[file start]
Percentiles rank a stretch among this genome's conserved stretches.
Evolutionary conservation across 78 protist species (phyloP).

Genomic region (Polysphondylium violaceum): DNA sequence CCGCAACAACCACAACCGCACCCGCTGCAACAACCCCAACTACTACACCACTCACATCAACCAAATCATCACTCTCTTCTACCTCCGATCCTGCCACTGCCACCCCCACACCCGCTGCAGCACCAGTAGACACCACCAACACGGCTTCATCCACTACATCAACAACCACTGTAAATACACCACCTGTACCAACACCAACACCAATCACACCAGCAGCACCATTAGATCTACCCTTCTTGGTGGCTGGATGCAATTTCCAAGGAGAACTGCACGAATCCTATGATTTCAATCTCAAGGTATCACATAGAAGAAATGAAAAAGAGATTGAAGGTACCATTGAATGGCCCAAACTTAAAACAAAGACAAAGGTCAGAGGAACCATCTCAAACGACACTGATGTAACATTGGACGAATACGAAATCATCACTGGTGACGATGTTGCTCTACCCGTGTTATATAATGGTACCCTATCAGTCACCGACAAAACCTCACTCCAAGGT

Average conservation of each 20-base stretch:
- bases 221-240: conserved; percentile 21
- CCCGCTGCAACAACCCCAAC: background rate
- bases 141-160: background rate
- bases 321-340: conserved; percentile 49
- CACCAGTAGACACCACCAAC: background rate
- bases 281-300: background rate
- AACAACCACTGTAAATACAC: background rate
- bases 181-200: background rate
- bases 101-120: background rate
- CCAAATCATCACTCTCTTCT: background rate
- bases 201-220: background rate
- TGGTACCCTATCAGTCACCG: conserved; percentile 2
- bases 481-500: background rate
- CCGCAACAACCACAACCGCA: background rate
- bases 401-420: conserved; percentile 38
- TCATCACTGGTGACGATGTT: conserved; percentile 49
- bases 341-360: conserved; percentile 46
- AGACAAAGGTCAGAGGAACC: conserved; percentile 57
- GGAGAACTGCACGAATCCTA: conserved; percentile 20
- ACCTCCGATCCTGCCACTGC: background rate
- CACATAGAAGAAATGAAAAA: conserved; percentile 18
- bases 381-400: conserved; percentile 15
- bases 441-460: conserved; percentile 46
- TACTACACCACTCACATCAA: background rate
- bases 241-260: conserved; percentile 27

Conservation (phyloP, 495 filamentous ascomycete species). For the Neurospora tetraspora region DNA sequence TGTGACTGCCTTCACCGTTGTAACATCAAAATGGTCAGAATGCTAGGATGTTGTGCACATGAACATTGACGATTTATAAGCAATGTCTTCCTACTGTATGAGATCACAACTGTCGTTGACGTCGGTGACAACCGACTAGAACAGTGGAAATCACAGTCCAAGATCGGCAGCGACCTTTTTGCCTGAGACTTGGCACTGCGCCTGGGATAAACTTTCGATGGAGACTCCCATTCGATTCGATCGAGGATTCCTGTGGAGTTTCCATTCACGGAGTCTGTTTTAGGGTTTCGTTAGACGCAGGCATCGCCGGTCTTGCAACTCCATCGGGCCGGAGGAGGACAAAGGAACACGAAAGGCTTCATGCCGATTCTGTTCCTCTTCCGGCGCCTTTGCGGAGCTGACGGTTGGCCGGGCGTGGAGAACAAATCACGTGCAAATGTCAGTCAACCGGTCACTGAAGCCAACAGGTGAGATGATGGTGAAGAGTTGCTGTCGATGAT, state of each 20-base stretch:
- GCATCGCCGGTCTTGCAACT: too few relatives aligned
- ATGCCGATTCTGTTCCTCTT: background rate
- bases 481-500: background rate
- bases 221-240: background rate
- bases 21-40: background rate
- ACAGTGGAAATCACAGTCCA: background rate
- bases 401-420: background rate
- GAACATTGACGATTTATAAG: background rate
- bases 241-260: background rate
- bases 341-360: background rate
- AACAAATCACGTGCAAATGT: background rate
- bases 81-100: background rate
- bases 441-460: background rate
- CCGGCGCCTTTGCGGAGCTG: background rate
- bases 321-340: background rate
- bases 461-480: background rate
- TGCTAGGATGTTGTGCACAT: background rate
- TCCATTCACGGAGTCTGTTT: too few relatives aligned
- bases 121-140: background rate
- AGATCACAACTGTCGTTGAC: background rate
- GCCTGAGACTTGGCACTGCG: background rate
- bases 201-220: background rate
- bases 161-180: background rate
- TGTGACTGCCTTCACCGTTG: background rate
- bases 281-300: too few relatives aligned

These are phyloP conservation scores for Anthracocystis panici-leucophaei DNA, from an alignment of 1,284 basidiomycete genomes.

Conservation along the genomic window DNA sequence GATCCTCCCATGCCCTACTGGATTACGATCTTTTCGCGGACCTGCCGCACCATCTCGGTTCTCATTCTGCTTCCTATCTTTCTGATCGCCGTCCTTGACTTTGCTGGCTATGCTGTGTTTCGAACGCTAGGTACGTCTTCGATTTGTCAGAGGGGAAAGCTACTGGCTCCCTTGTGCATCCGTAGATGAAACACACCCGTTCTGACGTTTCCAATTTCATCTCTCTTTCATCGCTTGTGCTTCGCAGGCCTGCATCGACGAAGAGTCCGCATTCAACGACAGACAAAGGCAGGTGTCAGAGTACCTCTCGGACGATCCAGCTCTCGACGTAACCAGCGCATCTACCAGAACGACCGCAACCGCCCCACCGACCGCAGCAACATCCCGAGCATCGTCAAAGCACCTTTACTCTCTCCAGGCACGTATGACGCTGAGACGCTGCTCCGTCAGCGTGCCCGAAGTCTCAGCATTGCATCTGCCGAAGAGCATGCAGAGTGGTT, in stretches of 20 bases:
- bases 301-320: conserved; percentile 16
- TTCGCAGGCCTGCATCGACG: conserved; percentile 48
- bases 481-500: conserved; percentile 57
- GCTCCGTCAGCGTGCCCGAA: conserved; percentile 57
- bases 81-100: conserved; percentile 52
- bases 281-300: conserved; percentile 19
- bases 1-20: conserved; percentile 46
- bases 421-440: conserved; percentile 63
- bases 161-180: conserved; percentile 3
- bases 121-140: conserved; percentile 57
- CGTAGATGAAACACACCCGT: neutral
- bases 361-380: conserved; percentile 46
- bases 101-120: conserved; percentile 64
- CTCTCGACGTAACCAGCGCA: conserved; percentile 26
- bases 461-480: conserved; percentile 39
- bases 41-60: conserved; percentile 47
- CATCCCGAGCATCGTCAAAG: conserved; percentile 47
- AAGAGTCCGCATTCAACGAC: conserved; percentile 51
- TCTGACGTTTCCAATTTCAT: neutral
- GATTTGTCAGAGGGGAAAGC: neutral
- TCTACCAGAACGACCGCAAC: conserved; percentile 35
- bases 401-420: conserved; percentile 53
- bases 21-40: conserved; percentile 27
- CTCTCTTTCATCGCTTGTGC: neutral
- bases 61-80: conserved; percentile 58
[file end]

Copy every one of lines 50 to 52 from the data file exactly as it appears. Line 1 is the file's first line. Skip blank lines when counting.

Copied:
- AGATCACAACTGTCGTTGAC: background rate
- GCCTGAGACTTGGCACTGCG: background rate
- bases 201-220: background rate